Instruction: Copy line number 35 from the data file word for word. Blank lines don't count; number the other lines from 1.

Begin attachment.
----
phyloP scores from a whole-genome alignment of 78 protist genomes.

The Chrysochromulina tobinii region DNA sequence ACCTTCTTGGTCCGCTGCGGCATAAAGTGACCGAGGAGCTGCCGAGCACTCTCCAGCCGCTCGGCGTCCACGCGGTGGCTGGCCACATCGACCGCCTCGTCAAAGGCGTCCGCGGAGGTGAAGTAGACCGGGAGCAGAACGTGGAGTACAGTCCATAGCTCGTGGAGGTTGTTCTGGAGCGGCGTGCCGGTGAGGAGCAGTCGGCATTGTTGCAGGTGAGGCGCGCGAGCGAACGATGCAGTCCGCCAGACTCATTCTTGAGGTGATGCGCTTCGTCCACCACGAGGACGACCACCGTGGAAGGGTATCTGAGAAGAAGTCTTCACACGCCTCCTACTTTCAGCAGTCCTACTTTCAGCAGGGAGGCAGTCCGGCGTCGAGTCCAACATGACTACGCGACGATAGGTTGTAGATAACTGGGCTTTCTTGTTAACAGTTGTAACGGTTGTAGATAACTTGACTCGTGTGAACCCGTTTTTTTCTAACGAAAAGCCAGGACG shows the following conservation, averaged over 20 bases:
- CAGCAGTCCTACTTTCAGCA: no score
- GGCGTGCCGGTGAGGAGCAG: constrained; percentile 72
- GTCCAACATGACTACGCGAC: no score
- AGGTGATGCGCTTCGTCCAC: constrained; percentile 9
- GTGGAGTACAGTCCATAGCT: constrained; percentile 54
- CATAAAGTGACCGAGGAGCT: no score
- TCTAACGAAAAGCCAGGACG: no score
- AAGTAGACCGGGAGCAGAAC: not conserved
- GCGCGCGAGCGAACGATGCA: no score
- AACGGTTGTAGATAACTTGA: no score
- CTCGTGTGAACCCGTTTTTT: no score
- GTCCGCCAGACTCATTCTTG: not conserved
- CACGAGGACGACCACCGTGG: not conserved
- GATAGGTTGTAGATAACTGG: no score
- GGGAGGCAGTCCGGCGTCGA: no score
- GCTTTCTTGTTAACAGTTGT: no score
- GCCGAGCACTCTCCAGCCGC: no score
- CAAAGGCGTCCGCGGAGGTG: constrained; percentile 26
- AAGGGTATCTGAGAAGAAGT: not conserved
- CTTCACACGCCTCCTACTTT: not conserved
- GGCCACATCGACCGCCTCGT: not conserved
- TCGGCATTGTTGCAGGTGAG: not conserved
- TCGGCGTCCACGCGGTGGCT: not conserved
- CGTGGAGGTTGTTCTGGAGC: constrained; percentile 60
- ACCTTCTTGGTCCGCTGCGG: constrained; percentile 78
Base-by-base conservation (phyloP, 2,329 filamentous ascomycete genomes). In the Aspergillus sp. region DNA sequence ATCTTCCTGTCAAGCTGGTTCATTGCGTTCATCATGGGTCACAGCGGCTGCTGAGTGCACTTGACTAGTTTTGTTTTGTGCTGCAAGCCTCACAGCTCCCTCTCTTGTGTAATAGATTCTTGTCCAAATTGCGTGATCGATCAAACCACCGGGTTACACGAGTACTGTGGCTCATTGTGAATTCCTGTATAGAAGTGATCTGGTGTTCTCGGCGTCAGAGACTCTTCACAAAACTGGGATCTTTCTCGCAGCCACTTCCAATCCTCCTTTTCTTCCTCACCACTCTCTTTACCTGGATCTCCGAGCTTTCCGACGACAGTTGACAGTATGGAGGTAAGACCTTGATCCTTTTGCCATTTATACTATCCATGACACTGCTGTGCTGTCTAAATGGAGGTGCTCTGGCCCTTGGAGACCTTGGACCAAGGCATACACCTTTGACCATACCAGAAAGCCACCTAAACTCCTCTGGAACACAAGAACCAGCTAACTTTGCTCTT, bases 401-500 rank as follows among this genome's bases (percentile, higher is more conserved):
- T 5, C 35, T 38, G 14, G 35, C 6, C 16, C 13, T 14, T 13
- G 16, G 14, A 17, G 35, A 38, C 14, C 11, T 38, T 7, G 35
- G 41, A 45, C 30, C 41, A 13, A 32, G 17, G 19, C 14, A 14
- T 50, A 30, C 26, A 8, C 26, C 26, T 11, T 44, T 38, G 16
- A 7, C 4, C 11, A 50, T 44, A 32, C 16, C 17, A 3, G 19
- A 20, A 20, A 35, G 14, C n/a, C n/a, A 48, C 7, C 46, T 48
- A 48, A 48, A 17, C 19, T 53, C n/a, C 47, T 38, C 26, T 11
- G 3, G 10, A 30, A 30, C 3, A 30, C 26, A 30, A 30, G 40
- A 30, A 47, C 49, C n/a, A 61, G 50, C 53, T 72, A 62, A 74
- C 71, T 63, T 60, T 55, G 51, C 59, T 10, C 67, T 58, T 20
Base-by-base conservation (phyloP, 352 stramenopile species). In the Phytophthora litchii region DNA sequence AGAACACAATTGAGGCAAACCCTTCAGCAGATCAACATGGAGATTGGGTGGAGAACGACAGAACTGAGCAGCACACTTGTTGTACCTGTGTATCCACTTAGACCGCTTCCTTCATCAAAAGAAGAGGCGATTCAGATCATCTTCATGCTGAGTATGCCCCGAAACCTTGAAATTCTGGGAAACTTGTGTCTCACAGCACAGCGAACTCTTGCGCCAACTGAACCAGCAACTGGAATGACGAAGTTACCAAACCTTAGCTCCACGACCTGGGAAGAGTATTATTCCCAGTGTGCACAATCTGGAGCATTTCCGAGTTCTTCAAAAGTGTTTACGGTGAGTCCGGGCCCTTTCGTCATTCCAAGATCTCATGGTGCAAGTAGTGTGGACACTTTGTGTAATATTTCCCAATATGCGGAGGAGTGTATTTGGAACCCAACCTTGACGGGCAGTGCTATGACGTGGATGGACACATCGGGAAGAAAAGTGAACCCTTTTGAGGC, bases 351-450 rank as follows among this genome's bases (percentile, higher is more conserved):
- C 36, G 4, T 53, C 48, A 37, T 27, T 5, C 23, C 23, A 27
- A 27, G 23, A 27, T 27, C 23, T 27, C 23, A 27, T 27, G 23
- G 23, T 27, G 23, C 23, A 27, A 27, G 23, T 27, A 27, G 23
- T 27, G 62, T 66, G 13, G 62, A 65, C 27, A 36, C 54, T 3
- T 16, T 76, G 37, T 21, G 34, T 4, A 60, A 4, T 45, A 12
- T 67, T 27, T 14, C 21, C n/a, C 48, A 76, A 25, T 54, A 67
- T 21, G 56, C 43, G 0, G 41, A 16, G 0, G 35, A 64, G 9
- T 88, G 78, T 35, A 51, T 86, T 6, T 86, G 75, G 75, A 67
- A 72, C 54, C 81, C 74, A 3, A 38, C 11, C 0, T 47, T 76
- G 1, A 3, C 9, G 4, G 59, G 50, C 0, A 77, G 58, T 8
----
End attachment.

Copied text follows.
- A 48, A 48, A 17, C 19, T 53, C n/a, C 47, T 38, C 26, T 11